According to the Bitcoin Mining Council’s (BMC) Q4 2021 report, out of the 154,750 TWh energy generated every year, global BTC mining uses 220 TWh, which represents only a 0.14% share. Interestingly, while the military-industrial complex, US air conditioning, as well as the finance and insurance industry consume 6,691 TWh, 6,283 TWh, and 4,939 TWh respectively, gold mining (571 TWh) involves a 2.6 times higher energy-intensive process. At the same time, it costs only a little more power to secure the Bitcoin network than to run computer games (214 TWh) and keep holiday lights (201 TWh) turned on.
As you can see, Bitcoin contributes to a very small share of the world’s power consumption. And it seems that this is also the case with CO2 emissions.
According to CoinShares’ January 2022 report, BTC mining features a total net emission of 39 Mt CO2, accounting for less than 0.08% of the global (49,360 Mt CO2) carbon emissions annually. For comparison, CoinShares estimates that the worldwide banking system, data centers, and tumble dryers emit 130 Mt, 100 Mt, and 53 Mt of CO2 in a year, respectively.
As the creators of the report phrased, Bitcoin’s annual carbon emissions are an “insignificant addition to total emissions” in a global context. While this statement is indeed true, and it seems like critics have put too much emphasis on BTC’s role in harming the environment, this doesn’t provide a valid case to neglect the issue.
On the contrary, we should focus on making Bitcoin greener as well as more energy-efficient and sustainable.
Is Bitcoin Getting Greener?
As we have discussed all the key questions, background information, and data around Bitcoin’s energy usage and how it impacts the environment, it’s time to see whether the cryptocurrency’s mining activity has become greener since the start of the debate in 2020.
According to the 3rd Global Cryptoasset Benchmarking Study published by the University of Cambridge in September 2020, while the majority (76%) of miners utilized renewable energy, sustainable power only contributed to 39% of the total consumption of Bitcoin mining in the surveyed period.
BMC’s data seems to confirm this phenomenon, with researchers measuring the share of renewable electricity in Bitcoin mining at 36.8% even in Q1 2021. Interestingly, the data shows that BTC’s sustainable power mix wasn’t that low at the time, especially when compared to Germany’s 48.5%, the EU’s 43.5%, Iran’s 33.5%, and the United States’ 31.4% that are among the leading jurisdictions in this field.
Since then, the sustainable electricity mix in Bitcoin mining has grown tremendously. By Q4 2021, renewables dominated BTC’s power consumption with a 58.5% share representing a nearly 60% increase from the BMC’s first-quarter data and a 50% growth from the University of Cambridge’s September 2020 report.
At the same time, a growing trend (+41%) could be observed since Q2 – even after a 53% drop between Q1 and Q2 – in terms of fleet electricity consumption. However, mining efficiency (which refers to how much hashrate miners contribute to the network compared to how much energy their rigs consume) has increased more significantly throughout 2021. As a result of the over 53% growth in this field, while the BTC network featured a higher hashrate in Q4 (169,855 PH) than in Q1, the mining fleet’s electricity consumption fell 33% in the same period.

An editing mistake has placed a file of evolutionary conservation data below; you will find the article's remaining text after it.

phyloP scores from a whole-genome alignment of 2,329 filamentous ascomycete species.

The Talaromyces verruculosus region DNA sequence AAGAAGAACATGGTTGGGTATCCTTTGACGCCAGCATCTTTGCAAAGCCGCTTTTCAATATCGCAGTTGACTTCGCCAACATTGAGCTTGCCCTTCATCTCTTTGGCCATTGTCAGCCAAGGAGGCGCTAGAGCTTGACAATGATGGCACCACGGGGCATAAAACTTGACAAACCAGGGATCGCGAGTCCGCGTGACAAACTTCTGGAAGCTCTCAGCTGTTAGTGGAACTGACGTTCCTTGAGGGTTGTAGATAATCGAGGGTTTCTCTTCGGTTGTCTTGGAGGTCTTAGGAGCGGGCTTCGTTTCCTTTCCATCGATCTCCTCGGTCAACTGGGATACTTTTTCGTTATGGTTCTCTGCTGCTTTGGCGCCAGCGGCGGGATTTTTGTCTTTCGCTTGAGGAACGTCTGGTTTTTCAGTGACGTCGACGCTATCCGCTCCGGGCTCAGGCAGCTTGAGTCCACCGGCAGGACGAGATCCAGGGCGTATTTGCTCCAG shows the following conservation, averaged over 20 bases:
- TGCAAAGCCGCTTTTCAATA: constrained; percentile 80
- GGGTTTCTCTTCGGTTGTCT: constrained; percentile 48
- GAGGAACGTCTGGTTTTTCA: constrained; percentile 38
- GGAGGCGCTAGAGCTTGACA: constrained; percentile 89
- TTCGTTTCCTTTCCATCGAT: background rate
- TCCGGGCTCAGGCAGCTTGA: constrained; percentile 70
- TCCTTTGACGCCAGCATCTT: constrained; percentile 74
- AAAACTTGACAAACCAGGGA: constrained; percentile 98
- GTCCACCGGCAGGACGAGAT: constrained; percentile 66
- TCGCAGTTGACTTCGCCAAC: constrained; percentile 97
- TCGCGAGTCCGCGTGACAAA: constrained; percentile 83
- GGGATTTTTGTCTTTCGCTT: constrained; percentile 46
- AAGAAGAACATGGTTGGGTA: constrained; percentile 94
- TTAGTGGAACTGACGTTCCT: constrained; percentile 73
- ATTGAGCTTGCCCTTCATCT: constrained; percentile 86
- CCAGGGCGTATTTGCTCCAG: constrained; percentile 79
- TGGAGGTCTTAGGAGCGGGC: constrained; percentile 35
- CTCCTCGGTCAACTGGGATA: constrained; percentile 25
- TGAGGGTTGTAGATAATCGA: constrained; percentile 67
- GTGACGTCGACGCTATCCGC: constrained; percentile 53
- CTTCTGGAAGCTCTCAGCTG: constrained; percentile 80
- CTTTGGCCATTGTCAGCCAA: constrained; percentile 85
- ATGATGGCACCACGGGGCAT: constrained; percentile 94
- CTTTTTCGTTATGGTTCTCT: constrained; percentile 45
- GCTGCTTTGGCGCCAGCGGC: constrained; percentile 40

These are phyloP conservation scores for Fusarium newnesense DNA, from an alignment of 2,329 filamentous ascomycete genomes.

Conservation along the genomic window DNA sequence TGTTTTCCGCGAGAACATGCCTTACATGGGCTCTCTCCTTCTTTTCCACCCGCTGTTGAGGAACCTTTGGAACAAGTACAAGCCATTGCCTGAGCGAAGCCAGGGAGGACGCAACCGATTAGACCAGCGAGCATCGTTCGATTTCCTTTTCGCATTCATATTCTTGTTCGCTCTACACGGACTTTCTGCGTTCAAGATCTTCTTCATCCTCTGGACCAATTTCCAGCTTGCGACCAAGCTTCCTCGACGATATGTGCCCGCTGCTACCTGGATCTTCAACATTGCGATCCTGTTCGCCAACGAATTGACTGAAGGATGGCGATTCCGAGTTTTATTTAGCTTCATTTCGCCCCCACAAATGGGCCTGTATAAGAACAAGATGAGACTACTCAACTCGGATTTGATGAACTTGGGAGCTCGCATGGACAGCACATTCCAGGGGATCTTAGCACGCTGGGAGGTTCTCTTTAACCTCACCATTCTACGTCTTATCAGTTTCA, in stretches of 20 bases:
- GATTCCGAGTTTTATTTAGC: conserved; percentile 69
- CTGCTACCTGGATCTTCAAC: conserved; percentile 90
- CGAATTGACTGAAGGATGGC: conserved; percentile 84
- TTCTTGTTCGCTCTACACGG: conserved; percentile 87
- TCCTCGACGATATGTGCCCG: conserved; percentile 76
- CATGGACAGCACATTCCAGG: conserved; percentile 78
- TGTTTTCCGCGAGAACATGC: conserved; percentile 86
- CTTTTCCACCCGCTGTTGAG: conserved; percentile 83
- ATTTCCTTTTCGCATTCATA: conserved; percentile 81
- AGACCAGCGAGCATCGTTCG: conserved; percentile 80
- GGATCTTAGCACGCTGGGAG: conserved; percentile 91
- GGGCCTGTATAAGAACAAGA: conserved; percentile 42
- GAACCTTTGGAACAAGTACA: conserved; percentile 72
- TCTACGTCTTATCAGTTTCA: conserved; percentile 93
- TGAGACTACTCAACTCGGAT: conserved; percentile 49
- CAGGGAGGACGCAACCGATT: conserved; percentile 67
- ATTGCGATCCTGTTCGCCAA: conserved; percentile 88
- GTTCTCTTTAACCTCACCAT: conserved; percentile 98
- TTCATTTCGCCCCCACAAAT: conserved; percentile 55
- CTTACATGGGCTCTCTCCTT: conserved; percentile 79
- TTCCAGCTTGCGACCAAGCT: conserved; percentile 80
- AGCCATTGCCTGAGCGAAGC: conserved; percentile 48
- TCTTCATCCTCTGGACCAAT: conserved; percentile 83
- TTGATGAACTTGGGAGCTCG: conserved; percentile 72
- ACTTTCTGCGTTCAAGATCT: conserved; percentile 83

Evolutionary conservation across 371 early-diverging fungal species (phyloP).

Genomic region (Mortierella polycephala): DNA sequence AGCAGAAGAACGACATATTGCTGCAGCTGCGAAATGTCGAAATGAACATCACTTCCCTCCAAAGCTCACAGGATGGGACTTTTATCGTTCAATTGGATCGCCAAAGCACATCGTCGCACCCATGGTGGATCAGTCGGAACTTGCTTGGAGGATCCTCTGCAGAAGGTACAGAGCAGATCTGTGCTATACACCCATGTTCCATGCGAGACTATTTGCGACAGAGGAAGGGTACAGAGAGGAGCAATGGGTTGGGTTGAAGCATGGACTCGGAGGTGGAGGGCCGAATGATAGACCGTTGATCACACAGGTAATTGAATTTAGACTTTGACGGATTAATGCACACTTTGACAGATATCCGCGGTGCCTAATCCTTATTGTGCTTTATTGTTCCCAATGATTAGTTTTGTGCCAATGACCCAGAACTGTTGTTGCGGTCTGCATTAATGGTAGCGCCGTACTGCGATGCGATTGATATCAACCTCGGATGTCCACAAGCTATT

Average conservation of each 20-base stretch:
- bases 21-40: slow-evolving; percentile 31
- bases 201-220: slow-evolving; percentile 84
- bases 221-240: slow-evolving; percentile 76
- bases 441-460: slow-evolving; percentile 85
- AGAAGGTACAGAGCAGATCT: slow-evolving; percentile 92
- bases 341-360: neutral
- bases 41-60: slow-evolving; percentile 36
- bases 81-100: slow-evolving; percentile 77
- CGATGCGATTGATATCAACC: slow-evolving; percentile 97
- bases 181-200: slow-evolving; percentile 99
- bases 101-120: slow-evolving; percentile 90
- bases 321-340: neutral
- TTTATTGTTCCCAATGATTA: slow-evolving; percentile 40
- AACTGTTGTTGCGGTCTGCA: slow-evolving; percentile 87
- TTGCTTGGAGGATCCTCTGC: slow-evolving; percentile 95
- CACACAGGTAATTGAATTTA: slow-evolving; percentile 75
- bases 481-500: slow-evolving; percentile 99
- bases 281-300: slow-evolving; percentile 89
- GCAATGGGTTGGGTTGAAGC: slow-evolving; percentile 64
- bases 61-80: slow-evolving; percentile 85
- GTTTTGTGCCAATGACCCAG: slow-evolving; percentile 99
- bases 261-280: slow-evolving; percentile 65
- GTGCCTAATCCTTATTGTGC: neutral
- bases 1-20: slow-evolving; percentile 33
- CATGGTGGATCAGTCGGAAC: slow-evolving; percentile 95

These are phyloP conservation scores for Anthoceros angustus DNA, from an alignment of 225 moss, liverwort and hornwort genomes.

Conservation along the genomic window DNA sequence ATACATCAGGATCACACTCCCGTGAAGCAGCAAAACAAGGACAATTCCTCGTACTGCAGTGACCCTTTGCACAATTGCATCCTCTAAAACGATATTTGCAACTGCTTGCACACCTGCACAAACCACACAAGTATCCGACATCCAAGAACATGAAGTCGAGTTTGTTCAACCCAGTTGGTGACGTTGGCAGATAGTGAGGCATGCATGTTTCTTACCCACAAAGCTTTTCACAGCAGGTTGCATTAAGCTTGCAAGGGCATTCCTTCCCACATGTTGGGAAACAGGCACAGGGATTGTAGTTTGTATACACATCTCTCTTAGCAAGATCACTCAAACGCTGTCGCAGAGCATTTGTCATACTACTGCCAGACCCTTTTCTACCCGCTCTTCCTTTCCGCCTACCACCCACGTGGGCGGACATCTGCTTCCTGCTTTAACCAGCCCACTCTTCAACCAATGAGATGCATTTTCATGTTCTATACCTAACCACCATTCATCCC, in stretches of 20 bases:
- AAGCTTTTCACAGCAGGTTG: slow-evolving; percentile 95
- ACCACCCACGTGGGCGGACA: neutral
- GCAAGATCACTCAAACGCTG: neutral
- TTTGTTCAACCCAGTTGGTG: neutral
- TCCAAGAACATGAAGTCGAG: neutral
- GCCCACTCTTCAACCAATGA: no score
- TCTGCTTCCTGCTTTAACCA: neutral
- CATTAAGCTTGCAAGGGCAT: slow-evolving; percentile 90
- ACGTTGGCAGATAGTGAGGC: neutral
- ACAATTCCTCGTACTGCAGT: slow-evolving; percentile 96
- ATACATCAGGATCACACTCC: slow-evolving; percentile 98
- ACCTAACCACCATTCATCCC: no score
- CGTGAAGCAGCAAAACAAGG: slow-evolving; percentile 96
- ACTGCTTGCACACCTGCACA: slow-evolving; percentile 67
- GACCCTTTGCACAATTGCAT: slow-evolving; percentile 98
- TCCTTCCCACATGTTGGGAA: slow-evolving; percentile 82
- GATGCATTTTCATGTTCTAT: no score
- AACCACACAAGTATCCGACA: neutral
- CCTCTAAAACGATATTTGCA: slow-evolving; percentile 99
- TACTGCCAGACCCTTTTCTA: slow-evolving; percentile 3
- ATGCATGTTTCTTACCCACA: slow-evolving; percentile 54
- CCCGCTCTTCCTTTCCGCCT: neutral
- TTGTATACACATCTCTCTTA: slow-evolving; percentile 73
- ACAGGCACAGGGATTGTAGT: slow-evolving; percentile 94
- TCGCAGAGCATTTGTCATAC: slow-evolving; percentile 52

The reason why Bitcoin mining rigs are becoming more efficient is rather straightforward. Due to the cryptocurrency’s halving mechanism, miners earn 50% fewer block rewards roughly every four years. Since electricity costs money and they are generating half the profits than before, it makes sense for them to increase the power efficiency of their fleet so they can contribute more hashrate to the network with less energy (thus, improving profitability without reducing revenue).
In addition to reducing the industry’s negative impact on the environment and responding to criticism in this field with real action, enhancing miners’ profitability is among the main reasons why market players are increasingly turning to sustainable energy. And it is also why BTC mining rigs are often powered by methane, an unwanted dry gas that is 40 times more potent as a greenhouse gas than CO2 and would be otherwise flared by oil producers.
In terms of methane and renewable electricity, Bitcoin mining has a powerful ability to convert wasted energy into computing power to maintain its underlying blockchain network via the on-site deployment of the fleet. As a result, while it provides an alternative revenue source for oil producers and a way to optimize renewable-powered electricity grids that are often subject to overproduction, since these resources would have been otherwise wasted, BTC miners have access to much lower prices.
While BMC estimates that 50,000 TWh energy is lost due to inefficiencies every year, Bitcoin mining “saves” 0.44% of this wasted power, which is even higher in the US (3.2%). At the same time, CoinShares’ estimation suggests that flare mitigation removes a total of 2.1 Mt CO2 equivalents annually, which represents 5.12% of BTC mining’s gross carbon emissions (41 Mt).
Bitcoin Mining to Become a Crucial Building Block in the Renewable Energy Sector
Bitcoin’s power consumption is definitely a controversial topic. However, despite the exaggeration of critics in this field, it is an important issue that has a great influence over the sustainability of the crypto industry as well as the overall public opinion about digital assets.
Since Bitcoin is a critical tool for society and significant amounts of energy are needed to operate without compromising its security and decentralization, increasing the share of renewables in mining is an excellent solution to gradually reduce its impact on the environment.
And, since global Bitcoin mining features a nearly 60% sustainable electricity mix, we can safely say that this sector is increasingly going green. The halving mechanism further incentivizes this trend, as miners are forced to enhance their fleet’s efficiency and turn to sustainable energy to retain their profitability after block rewards are reduced to half during market cycles.
Most importantly, as sustainability plays a more critical role in the industry, Bitcoin will eventually become a crucial building block in the renewables sector’s development due to its unique ability to transform wasted energy into computing power.